Sgt. Slaughter, WWF Wrestling and GI Joe: A Real American Hero – Sheely
The best indicator of Sgt. Slaughter’s superiority over all other pop culture sergeants is his presence in nearly every form of popular media—professional wrestling, cartoons, comic books, movies, toys, video games, television variety shows based on video games, and even rock music.
The fact that this one character has shown up in so many corners of our collective consciousness is largely a testament to the imagination of one man- Professional Wrestler Robert Remus, who created the Slaughter persona in 1980 after a number of failed attempts to launch his career in the 1970s. Although many of the elements of the Sgt. Slaughter character had entered the popular culture before through film and television throughout the 60s and 70s, Slaughter’s appearance in the WWF was the first iconic portrayal of a Sergeant in the 1980s, cementing the linkage of the military rank to aviator shades, flat brimmed hats, an imposing physical presence, and the apparent ability to communicate only by shouting insults, predating R. Lee Ermey’s profanity-laden performance in Full Metal Jacket by 8 years.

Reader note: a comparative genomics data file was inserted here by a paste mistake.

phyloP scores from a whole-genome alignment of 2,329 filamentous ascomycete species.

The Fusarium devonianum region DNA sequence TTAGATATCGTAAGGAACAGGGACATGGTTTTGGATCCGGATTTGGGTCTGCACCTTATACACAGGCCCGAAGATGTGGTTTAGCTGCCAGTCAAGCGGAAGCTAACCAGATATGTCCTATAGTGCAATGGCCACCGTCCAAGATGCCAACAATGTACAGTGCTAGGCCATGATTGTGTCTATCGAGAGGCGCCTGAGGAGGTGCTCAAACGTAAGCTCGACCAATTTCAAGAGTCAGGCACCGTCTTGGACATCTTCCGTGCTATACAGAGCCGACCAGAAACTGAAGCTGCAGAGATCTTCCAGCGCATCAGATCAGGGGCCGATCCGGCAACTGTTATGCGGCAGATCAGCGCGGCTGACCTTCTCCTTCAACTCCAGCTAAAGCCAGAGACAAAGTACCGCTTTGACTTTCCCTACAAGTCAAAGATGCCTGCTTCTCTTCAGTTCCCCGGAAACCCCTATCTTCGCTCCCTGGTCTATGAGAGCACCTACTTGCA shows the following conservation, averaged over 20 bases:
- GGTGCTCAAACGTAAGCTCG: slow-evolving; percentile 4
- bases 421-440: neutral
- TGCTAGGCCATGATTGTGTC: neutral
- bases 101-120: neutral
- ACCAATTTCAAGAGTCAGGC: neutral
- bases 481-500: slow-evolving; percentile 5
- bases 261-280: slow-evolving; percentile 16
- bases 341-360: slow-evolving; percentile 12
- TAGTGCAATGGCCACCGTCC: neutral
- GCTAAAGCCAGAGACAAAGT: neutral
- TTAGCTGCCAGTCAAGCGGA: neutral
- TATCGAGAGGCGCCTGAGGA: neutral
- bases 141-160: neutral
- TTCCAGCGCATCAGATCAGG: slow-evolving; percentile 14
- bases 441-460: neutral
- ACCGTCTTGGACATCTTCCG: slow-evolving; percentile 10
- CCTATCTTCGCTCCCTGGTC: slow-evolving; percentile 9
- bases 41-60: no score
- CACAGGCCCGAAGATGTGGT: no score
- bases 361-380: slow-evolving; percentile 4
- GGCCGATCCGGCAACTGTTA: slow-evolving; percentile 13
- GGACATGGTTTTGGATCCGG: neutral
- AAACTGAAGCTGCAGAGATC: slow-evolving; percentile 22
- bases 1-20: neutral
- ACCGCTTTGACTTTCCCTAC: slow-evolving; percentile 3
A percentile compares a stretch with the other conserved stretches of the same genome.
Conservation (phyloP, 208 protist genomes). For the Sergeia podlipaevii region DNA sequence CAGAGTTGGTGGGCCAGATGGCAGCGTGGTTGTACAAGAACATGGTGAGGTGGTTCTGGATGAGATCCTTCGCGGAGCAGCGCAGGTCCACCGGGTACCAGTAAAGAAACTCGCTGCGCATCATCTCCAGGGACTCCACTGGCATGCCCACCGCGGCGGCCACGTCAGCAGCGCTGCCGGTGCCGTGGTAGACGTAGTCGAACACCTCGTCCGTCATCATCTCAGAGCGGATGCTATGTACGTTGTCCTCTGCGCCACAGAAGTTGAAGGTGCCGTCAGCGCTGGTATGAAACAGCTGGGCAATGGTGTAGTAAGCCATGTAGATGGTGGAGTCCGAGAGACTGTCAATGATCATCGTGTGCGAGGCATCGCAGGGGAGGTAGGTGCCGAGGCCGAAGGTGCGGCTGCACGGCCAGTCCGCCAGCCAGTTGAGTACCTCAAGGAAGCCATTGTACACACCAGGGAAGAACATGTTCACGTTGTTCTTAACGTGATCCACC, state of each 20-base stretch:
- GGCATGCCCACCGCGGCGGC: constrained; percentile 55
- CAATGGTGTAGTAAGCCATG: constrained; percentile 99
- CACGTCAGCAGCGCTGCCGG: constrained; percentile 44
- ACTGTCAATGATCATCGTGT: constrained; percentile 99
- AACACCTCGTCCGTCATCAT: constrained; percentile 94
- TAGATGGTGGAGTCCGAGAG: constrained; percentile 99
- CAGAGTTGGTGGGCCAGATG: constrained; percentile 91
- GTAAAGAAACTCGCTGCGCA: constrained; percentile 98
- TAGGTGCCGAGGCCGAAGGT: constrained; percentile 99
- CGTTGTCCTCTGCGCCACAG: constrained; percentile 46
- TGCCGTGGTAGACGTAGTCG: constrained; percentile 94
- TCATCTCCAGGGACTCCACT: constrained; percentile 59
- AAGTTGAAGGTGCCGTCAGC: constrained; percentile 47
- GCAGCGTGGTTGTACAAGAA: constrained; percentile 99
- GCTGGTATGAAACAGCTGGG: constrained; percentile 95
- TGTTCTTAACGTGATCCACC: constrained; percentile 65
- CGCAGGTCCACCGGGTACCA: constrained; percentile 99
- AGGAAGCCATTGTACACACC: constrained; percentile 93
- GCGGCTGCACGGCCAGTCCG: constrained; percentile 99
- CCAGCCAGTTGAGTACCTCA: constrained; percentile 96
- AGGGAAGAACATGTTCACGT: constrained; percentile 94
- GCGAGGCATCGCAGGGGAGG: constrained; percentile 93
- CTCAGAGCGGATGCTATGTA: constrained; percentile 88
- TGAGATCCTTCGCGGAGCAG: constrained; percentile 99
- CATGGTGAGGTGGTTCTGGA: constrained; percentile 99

The most fascinating aspect of Sgt. Slaughter (the Wrestler) is the fact that he maintained the title and demeanor of a drill instructor in the ring and in promos, even though he never had a direct link to any branch of the military. Thus, rather than relying on military discipline and protocol, he had to impose his will on his opponents through levels of brute force that would be extreme even by the standards of the most harsh drill sergeant. Take, for instance, his fireball ambush of Hulk Hogan:
This aspect of the Sarge as a renegade officer who largely operated separate from any military hierarchy carried over to his appearances in the GI Joe animated series and TV spots. Even though he was responsible for training new GI Joe recruits, most of his active combat involved him single handedly dismantling whole battalions of cobra commandos, rather than serving as a more hands-off commanding officer:
Although the reality is that the cartoon character was based on the toy that was based on the wrestler, that’s never how I wanted to imagine it as a kid. Instead, I imagined that the two worlds blended together into one narrative whereby Sgt. Slaughter had been kicked out of the GI Joe unit for going rouge, forcing him to use his brute strength and military training make money in hand to hand combat. Although there was little in the GI Joe series or his WWF story arcs to support these flights of fancy, the character itself was strong enough to fuel many hours of epic action figure adventures.